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The cast of Titanique at Daryl Roth TheatreChad David Kraus/Supplied

My heart! It looks like Titanique, a parody of Titanic featuring the songs of Céline Dion, will go on in Canada this fall.

The Canadian premiere production of this cult off-Broadway hit is set to first be staged -- naturally -- in Céline’s home province of Québec, at the Segal Centre in Montreal. It will then transfer to Toronto for a run at the CAA Theatre, produced by Mirvish Productions, according to audition notices circulating.

Not only is Céline’s music a big part of this jukebox musical created by Tye Blue, Marla Mindelle, and Constantine Rousouli, the singer herself is a character in it.

As I wrote after seeing Titanique in New York, in the opening scene, “the Québécoise superstar emerges from under a hooded cloak to take over a tour of the Titanic Museum – announcing that she is, impossibly, the last living survivor of the passenger line that infamously sank in 1912.

“She has somehow come to believe that she not only sang the theme song for James Cameron’s 1997 blockbuster-buster, but was actually on the ill-fated ship itself.”

While neither the Segal Centre nor Mirvish Productions has announced Titanique yet, the cat was let out of the bag after an audition notice was recently posted online.

Another audition notice emailed out to members of the Canadian Actors Equity Association notes that rehearsals will begin in Montreal on September 30, 2024. I suspect that means a late October opening in Montreal and then a Toronto transfer just in time for the holiday season - where this hilarious show would fill the gap left by the end of Ross Petty’s annual panto tradition pretty perfectly. Well, for adults, anyway.

Titanique parts up for grabs at auditions taking place later this month in Toronto and Montreal include Jack and Rose, of course, but also Victor Garber, the Unsinkable Molly Brown and a multi-part role that includes characters called Iceberg Bitch, Seaman and, spoiler alert, Peabo Bryson.

Yes, Titanique is a very silly, campy show - designed to be watched with a custom cocktail in hand - and as many of its jokes are pitched at fans of RuPaul’s Drag Race as those of Céline and Titanic.

The audition notices say nothing about the part of Céline Dion - which suggests that the Segal Centre and Mirvish already have someone lined up for the plum part. Perhaps one of the actors who has already incarnated Céline in New York, such as co-creator Marla Mindelle, will be coming up. Or perhaps one of Canada’s many great Céline impersonators already been cast. (What’s Jessica Holmes up to these days?)

Or maybe, just maybe, Taylor Swift will come up to Canada to play the part of Céline as penance for ignoring Our Lady of Charlemagne at the 2024 Grammy Awards.

Anything is possible at this point. Titanique - which features songs such as Tell Him, Because You Loved Me, If You Asked Me To - is currently booking off-Broadway at the Daryl Roth Theatre until September 30. You can read more about the show in this article I wrote about it last year.

Olivier Awards

Now that the Oscars are over, we can start talking about all the theatre awards that take place in the spring.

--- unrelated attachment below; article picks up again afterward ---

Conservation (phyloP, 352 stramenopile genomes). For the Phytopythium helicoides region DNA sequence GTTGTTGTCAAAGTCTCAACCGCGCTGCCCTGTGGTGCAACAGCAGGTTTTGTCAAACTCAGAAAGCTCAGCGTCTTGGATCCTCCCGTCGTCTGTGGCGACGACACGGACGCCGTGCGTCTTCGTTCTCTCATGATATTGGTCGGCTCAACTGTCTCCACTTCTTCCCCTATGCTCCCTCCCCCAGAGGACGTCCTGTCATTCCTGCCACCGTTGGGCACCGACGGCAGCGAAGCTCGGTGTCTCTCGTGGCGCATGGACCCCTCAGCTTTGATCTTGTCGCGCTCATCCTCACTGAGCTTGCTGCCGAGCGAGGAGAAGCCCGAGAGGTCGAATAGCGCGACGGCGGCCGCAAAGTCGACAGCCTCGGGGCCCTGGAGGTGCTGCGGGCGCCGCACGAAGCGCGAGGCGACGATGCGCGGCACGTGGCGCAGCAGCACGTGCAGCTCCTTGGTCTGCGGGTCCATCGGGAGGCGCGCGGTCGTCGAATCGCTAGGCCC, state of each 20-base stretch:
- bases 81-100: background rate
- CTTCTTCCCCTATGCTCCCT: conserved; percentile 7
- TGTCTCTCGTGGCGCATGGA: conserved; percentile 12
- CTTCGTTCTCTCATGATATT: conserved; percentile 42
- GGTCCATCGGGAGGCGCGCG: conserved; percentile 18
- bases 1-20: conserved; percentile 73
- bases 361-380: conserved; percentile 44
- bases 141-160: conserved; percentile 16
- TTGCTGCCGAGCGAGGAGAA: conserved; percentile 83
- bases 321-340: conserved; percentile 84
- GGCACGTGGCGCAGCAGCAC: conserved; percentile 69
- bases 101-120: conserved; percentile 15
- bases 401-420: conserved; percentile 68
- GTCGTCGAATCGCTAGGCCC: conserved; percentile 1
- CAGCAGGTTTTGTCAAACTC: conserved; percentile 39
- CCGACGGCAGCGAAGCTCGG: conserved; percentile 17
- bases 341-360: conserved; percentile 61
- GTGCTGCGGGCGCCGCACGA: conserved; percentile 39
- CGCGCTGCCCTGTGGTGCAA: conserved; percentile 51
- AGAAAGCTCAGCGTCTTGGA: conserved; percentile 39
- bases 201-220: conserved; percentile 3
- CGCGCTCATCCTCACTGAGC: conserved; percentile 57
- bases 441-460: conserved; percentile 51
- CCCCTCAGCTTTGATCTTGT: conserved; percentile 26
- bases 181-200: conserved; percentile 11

Right on cue, the Olivier Awards, honouring the best of London (England, not Ontario) theatre, announced their 2024 nominations today.

Among the nominees is Canadian theatre star Caissie Levy, who is nominated for best actress in a musical for her turn as Diana in Next to Normal last fall at the Donmar Warehouse; if you’re sorry you missed that, you haven’t: director Michael Longhurst’s production will be back on the West End starting in June for a 14-week run.

Congratulations to Levy, who I interviewed in 2022 after seeing her in Tom Stoppard’s Leopoldstadt on Broadway (on the same New York trip where I saw Titanique, as it happens).

Four to see this week

1. The Grand Theatre’s ex-artistic director Dennis Garnhum returns to that London, Ont., regional theatre company this week to direct Clue, based on the cult movie based on the classic murder-mystery board game. The cast of his production - which already played in Winnipeg at the Royal Manitoba Theatre Centre this fall - includes Petrina Bromley of Come From Away fame and Alex Furber, who starred in Mirvish production of War Horse. It runs to March 30

2. Meanwhile, Rachel Peake, the new artistic director of the Grand, has opened The Sound of Music at the Citadel Theatre in Edmonton, running until March 30. Priya Narine stars as Maria. This production, too, has already played at the Royal Manitoba Theatre Centre in Winnipeg.

3. Dana H, a true story told in a trailblazing fashion by American playwright Lucas Hnath (based around a recording of interviews with his mother, Dana Higginbotham), is opening as part of the Crow’s Theatre season at Factory Theatre this Friday. The original creative team that brought this unusual show to Broadway a couple of years ago is involved again here - and it’s a much talked-about piece that I’m very excited to finally see. It runs to April 7 - and has not previously played at the Royal Manitoba Theatre Centre.

4. Deepwater, a new mystery play about a marine biologist by Dan Bray, has its world premiere at the Bus Stop theatre in Halifax this week, running March 13 to 17. This Villains Theatre production caught my eye because free childcare - a subject tackled in this newsletter just a couple of weeks ago - is available at all performances. Bravo.

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